The sponsorship program was, from the beginning, a way for Canadians to step up and provide support for refugees in need of protection. The principles of additionality (acting as a complement to government resettlement) and naming (identifying the refugees to be resettled — often via family or faith-based connections) have always been at the core of private sponsorship. Amid the Syrian crisis, private sponsorship has gained considerably in popularity, overtaking government resettlement numbers.
One study highlights how between 2010 and 2020 (prior to COVID-19 restrictions), sponsorship admissions increased by 400 per cent compared to government admissions that grew by only 25 per cent. The blended model works in periods of crisis, like with Syrian refugees and now probably with Afghan refugees, but otherwise attracts minimal interest.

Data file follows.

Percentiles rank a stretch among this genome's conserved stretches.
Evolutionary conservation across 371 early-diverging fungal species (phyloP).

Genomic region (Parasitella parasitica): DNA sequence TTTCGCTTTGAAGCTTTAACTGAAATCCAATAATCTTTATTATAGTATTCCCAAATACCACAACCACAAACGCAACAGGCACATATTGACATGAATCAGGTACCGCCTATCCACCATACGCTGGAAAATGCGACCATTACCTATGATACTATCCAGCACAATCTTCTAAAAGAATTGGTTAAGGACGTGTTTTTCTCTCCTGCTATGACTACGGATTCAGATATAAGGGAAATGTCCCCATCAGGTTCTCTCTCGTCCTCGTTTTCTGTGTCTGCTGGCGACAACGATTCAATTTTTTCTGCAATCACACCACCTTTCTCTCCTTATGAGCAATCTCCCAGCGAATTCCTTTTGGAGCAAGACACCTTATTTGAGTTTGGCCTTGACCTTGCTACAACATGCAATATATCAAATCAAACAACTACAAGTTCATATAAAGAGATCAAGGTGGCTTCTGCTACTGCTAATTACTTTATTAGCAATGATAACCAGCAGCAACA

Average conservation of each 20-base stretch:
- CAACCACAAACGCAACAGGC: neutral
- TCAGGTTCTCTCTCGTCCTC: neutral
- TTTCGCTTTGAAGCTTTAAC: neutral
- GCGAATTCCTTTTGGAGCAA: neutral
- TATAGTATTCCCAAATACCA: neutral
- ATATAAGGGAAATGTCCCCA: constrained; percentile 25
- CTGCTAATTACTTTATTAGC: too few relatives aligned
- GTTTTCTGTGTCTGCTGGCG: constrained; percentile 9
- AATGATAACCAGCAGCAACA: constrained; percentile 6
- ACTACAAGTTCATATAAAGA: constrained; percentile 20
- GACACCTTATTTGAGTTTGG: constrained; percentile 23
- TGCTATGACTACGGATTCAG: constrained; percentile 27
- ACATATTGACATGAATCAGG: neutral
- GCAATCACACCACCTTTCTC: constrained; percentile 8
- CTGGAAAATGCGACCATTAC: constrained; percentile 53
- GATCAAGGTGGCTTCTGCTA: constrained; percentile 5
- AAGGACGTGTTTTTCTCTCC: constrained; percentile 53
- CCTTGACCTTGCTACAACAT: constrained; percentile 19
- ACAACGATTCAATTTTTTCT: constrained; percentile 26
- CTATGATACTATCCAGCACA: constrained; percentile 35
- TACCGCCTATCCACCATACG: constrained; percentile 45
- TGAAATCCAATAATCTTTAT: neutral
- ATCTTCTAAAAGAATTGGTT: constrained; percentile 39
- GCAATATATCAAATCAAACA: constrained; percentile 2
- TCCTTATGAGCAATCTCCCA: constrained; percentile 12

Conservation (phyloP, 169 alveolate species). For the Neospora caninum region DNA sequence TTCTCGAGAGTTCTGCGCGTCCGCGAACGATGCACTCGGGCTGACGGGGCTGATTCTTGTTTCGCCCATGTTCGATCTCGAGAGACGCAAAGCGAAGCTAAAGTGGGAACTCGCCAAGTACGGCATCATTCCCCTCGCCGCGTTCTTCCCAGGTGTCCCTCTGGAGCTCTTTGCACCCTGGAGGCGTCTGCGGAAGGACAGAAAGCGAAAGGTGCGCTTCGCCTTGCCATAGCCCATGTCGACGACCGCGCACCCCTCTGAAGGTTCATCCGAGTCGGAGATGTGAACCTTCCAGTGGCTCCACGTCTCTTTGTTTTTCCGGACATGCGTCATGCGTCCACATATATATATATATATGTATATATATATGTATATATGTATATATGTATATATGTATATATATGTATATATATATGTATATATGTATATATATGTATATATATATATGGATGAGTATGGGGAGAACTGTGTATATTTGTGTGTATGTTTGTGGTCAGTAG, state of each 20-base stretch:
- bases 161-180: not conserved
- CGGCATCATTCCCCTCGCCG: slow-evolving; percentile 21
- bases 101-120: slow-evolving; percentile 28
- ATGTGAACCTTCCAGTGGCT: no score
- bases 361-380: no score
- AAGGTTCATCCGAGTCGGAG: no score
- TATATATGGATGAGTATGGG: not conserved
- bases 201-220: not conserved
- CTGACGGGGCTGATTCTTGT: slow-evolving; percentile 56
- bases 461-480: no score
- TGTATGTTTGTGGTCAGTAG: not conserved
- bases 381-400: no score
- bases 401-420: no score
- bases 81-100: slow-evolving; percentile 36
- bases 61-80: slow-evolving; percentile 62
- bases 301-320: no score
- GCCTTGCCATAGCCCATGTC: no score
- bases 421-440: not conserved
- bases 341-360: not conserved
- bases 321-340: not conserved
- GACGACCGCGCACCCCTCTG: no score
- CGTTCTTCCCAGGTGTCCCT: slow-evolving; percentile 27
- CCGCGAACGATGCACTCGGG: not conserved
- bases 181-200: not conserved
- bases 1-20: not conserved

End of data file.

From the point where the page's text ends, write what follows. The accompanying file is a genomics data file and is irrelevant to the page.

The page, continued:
The Liberals came to power in 2015 with the promise to resettle 25,000 Syrian refugees through their government program, a number that was ultimately complemented with additional private sponsorship admissions. The current election campaign is playing out as Afghan refugees, caught up in a humanitarian crisis following the chaotic withdrawal of United States-led forces this summer, are in need of protection. Canada has offered that protection through both government resettlement and private sponsorship.
While the COVID-19 pandemic has slowed resettlement arrivals, the government is planning in 2022 to admit 22,500 privately sponsored refugees, 12,500 government-assisted refugees and another 1,000 under the Blended Visa Office-Referred Program. Pledges to resettle Afghans are presumably in addition to these numbers.